Duck Duck Goose has recently opened in one of the shipping containers in Pop Brixton. Modelled on old school Hong Kong Cha Chaan Teng (tea restaurants), it offers affordable, hearty Canto-Western fare. The retro décor—pegboard walls, low hanging orange butchers lamps, formica booths and mahjong tiles—blends Wes Anderson with utilitarian kitsch. It’s clean, purposeful and subtly stylish—we particularly liked the orange plastic chopsticks and spoons. The layout is precisely engineered within the obvious confines and the place hums with seamless execution. It’s cosy, but that goes without saying.
For the most part, this is a carnivore’s haven, although there are a few tempting vegetarian options. The focus is on the eponymous duck and goose, but there are a couple of classic pork and fish dishes too. Dishes are fried, steamed or barbecued in the wok, with welcome wafts of cooking notes filling up the restaurant. The meats are displayed air-drying and roasting in a custom-built air dryer and Dutch oven, adding to the Hong Kong authenticity.
A starter of "salt and pepper salsify" kicked off the proceedings, followed by the "prawn toast revisited". The chunks of salsify were deep fried and covered with salt and pepper. Fried garlic slices and red chillies elevated the dish. There was some kewpie mayo on the side for obligatory dunking. The prawn toast was amongst the tastiest we have ever eaten. It was served with curly endive, pickled kohlrabi and bonito flakes and these additions worked harmoniously with the prawn toast, without stealing the show. We would have ordered more of both but knew there was plenty more to follow.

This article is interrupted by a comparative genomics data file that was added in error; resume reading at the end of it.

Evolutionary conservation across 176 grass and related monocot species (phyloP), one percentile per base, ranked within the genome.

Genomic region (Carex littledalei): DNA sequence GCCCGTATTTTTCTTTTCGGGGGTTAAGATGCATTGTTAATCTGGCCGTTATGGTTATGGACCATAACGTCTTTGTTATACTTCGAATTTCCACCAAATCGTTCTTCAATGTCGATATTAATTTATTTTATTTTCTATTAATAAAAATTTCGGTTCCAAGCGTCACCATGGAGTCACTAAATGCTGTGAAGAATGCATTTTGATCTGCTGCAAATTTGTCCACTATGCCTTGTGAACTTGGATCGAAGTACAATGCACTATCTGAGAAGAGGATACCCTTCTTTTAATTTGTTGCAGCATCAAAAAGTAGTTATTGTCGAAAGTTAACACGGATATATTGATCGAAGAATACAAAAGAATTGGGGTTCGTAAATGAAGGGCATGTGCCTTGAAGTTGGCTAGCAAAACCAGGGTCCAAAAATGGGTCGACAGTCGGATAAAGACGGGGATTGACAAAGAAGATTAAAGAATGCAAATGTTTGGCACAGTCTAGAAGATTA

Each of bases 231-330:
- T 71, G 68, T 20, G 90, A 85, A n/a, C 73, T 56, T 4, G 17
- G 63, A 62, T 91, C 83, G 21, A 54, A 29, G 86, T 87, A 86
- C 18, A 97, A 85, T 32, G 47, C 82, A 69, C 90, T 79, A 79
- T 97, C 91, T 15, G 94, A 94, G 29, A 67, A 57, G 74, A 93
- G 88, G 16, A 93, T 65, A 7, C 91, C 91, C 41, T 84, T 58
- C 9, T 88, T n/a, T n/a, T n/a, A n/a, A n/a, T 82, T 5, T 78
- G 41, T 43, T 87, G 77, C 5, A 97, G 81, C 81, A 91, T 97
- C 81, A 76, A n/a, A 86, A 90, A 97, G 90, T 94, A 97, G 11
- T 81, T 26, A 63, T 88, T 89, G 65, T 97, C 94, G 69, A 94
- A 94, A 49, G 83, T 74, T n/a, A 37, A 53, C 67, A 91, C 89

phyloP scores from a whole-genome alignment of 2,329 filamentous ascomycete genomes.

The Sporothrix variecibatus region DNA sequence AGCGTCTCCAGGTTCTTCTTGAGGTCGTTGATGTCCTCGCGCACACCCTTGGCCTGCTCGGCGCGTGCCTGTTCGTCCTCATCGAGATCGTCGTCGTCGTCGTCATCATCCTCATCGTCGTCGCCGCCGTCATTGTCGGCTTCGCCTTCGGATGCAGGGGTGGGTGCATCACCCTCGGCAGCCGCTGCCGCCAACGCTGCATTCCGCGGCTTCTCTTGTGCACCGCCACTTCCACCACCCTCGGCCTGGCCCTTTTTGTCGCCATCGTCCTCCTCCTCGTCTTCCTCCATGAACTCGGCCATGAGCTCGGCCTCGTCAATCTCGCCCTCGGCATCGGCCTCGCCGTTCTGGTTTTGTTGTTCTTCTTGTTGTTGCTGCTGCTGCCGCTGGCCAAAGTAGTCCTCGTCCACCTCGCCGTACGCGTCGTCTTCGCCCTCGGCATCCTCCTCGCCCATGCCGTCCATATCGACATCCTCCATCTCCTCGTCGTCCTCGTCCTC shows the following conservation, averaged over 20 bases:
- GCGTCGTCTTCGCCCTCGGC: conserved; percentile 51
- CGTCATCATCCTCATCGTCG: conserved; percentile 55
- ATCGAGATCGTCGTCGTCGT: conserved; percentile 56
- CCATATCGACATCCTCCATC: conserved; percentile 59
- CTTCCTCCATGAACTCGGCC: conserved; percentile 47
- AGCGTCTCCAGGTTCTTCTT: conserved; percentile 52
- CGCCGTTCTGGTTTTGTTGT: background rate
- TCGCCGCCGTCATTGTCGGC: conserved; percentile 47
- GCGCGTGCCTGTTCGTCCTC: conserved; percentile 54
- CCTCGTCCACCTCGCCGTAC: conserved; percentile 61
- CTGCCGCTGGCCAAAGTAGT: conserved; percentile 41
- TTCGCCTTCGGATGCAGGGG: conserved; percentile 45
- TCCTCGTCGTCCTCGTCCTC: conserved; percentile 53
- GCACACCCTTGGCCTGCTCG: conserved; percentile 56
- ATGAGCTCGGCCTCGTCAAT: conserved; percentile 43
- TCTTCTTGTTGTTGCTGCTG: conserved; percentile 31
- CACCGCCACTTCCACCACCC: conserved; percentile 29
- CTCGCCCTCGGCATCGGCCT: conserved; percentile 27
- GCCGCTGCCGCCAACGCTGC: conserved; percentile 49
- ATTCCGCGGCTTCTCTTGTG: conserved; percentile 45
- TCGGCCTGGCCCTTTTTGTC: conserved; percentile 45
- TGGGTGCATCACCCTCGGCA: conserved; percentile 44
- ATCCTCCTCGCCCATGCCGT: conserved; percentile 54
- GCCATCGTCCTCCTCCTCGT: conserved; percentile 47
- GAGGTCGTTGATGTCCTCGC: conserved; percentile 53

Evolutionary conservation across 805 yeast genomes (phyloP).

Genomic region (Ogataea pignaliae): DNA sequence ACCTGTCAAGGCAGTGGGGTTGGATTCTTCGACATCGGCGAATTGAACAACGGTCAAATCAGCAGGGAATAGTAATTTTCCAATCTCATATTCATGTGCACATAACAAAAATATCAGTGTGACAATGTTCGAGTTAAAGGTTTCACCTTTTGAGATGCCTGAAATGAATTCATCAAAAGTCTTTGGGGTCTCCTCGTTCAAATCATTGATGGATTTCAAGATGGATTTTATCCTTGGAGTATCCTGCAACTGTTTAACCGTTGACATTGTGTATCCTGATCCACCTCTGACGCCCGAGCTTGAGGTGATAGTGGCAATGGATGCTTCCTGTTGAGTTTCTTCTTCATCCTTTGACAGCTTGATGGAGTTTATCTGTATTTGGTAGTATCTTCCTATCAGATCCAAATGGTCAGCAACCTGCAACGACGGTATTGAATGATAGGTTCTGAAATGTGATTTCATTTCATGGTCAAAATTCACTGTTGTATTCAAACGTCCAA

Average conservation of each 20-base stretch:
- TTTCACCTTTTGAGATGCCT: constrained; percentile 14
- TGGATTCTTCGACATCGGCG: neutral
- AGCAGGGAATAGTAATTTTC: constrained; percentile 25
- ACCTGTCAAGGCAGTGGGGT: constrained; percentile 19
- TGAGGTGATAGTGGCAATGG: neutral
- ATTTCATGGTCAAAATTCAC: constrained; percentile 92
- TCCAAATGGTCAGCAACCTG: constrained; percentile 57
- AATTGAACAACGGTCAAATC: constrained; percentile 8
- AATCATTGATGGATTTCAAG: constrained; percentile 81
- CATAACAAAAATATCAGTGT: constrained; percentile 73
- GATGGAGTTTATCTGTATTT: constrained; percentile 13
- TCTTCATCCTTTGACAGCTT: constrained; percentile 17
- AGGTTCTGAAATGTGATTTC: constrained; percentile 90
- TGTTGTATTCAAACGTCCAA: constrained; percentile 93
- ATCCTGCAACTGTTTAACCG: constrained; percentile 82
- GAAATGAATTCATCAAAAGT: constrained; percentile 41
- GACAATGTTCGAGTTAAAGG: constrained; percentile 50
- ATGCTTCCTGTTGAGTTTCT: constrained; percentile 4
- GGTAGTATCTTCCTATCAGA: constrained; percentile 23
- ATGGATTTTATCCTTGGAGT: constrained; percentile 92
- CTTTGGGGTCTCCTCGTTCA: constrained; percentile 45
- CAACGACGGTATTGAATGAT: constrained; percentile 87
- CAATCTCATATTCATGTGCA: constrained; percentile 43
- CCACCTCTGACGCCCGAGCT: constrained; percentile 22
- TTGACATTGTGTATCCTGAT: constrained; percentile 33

The luscious roast duck quarter had flavoursome skin and the char siu (pork collar and belly with five spice), was moist, tender and both were served in their own juices. Accompanying the meats were a pleasing array of pickles, plum sauce and mustard. The turnip cakes with ceps from the “wok” section were served with a hell-hath-no-fury-style hot sauce—the type that makes you sit up and take notice. Choi sum—Chinese broccoli with garlic and soy— balanced all the richness and sweetness from the meats.
Feeling very satisfied, we could have called it a day there and but the Cha Chaan Teng French toast with condensed milk and salted caramel ice cream seemed to be calling at us from the menu. When the waiter mentioned peanut butter within the French toast, there was no looking back. Yes, it was rich, but shared comfortably between two it was a memorable sweet note with which to finish off the meal.
We left feeling sated, impressed and persuaded to make a return trip. Founder Oli Brown (former head chef of Le Café Anglais and executive sous chef of the Intercontinental Hong Kong) has our hats tipped in his favour for a great concept going in this bijou space.
Opening hours: Tuesday-Thursday & Sunday noon-3.30pm, 6.30-10pm; Friday-Saturday: noon-4pm, 6.30-11pm. Closed on Mondays. No reservations.